They're been quietly collecting Clover machines too, an automated digitally programmable drip coffee machine that brews coffee one cup at a time. It means that variables can be adjusted with scientific precision and leads to consistency once the ideal parameters have been set.

Extracting coffee from the Clover at The League of Honest Coffee, Melbourne
Extracting coffee from the Clover

There are only 11 Clovers in Australia and Padre now has seven of them. Supply has diminished ever since Starbucks bought the company in 2008 with exclusive rights to all subsequent production and programming software.

Ethiopian Clover coffee at The League of Honest Coffee, Melbourne
Ethiopian Clover coffee served in an American-style diner mug

Inside The League of Honest Coffee, Melbourne


St Ali 

St Ali in South Melbourne

On the other side of the Yarra is St Ali, hidden in a massive warehouse among the back streets of South Melbourne. Started up in 2005 by Mark Dundon in 2005, the business was sold to Salvatore Malatesta in 2008. A second cafe, St Ali North, opened in North Carlton in 2012.

Entrance to St Ali in South Melbourne
Entrance to St Ali in South Melbourne

Seating inside St Ali in South Melbourne
Seating inside St Ali

The cafe is huge, with a series of nooks and crannies holding an eclectic mix of chairs and tables.

Coffee shot brewed on the espresso machine at St Ali in South Melbourne
Coffee shot $6

The dine-in coffee menu branches out into an extended remix of caffeine hits. It includes tracks like the St Ali tasting plate of brews ($18), Espresso 3 ways ($11) and the iced coffee shot ($6.50) which adds ice to a double strength shot of coffee.

The coffee shot is worth a look too, a filter brew that has the body and flavour of a pour over but ingeniously brewed on an espresso machine.

The Elvis Jelly-Jam on Dr Marty's crumpets at St Ali in South Melbourne
The Elvis Jelly-Jam $16
Dr Marty's crumpet stack with whipped peanut butter, jelly and chocolate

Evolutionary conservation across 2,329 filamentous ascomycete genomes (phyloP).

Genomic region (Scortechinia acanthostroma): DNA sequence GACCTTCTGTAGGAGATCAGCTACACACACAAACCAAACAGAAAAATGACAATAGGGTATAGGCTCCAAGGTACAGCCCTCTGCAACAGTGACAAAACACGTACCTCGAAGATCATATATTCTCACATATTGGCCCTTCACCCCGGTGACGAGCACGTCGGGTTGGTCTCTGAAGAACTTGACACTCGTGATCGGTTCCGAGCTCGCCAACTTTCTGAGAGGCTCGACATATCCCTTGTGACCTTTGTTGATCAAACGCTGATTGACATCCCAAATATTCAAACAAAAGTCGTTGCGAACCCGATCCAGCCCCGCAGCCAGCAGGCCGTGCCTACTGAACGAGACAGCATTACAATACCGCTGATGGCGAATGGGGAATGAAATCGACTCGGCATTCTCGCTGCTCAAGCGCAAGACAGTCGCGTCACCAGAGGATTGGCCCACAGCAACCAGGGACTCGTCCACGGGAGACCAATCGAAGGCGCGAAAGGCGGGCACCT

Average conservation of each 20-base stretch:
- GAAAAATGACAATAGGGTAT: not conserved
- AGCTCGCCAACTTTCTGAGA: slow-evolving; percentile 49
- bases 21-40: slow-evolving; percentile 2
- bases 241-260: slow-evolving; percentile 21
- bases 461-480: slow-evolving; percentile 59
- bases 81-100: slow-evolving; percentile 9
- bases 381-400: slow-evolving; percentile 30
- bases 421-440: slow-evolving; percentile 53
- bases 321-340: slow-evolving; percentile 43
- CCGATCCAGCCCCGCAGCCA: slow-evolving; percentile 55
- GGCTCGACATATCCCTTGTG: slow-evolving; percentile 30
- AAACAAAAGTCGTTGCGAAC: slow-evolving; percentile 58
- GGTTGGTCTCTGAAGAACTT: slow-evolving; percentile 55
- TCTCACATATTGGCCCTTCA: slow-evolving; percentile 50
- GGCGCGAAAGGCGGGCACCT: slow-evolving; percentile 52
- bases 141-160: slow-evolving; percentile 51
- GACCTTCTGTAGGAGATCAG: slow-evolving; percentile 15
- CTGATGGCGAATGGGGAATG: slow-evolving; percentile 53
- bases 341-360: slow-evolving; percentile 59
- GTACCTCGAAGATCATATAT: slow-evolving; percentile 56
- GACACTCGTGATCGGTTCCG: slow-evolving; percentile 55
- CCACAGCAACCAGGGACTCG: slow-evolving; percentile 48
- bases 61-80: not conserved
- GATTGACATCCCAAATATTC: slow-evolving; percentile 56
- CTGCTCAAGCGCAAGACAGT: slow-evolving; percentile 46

There's a whimsical sense of humour in the food menu as well. Confit duck salad becomes A Box of Quackers ($19), slow roasted Middle Eastern spiced lamb shoulder is rebadged as My Mutton-in-Law ($19) and Fat Tuesday marries Pepe Saya buttermilk pancakes with lemon curd creme fraiche.

The Elvis Jelly-Jam on Dr Marty's crumpets at St Ali in South Melbourne

But how could you go past the Elvis Jelly-Jam? It's a pair of handmade Dr Marty crumpets garnished with dollops of raspberry jelly, chocolate sauce drizzles and puddles of whipped peanut butter. Coffee and crumpets never tasted so good.



Dukes Coffee Roasters
247 Flinders Lane, Melbourne
No telephone
Open Monday to Friday 7am - 4.30pm and Saturday 9am - 5pm
Also open at Windsor, Docklands and Collingwood
Dukes Coffee Roasters on Urbanspoon

Hardware Societe
120 Hardware Street, Melboure
Tel: +61 (03) 9078 5992
Open Monday to Friday 7.30am - 4pm, Saturday and Sunday 8am - 2.30pm
The Hardware Société on Urbanspoon

Market Lane Coffee
176 Faraday Street, Carlton, Melbourne
Tel: +61 (03) 9804 7434
Open Monday to Saturday 7am - 4pm and Sunday 8am - 4pm
Also open at Prahran Market, Queen Vic Market and Therry Street
Market Lane Coffee Pop-Up Store on Urbanspoon

Patricia Coffee Brewers
495-495 Little Bourke Street (corner Little Bourke and Little William Street), Melbourne
Tel: +61 (03) 9642 2237
Open Monday to Friday 7am - 4pm
Patricia Coffee Brewers on Urbanspoon

Proud Mary 
172 Oxford Street, Collingwood, Melbourne
Tel: +61 (03) 9417 5930
Open Monday to Friday 7am - 4pm and Saturday to Sunday 8am - 4pm
Proud Mary on Urbanspoon

St Ali
12-18 Yarra Place, South Melbourne
Tel: +61 (03) 9686 2990
Open daily 7am - 6pm
Also open at Carlton North
St Ali on Urbanspoon

The League of Honest Coffee by Padre Coffee
8 Exploration Lane, Melbourne
Tel: +61 (03) 9654 0169
Open Monday to Friday 7am - 5pm and Saturday 8am - 3pm
Also open at Brunswick East, South Melbourne Market and Queen Victoria Market
The League of Honest Coffee on Urbanspoon


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Melbourne - The Town Mouse, Carlton

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posted by Helen (Grab Your Fork) on 8/17/2014 01:23:00 am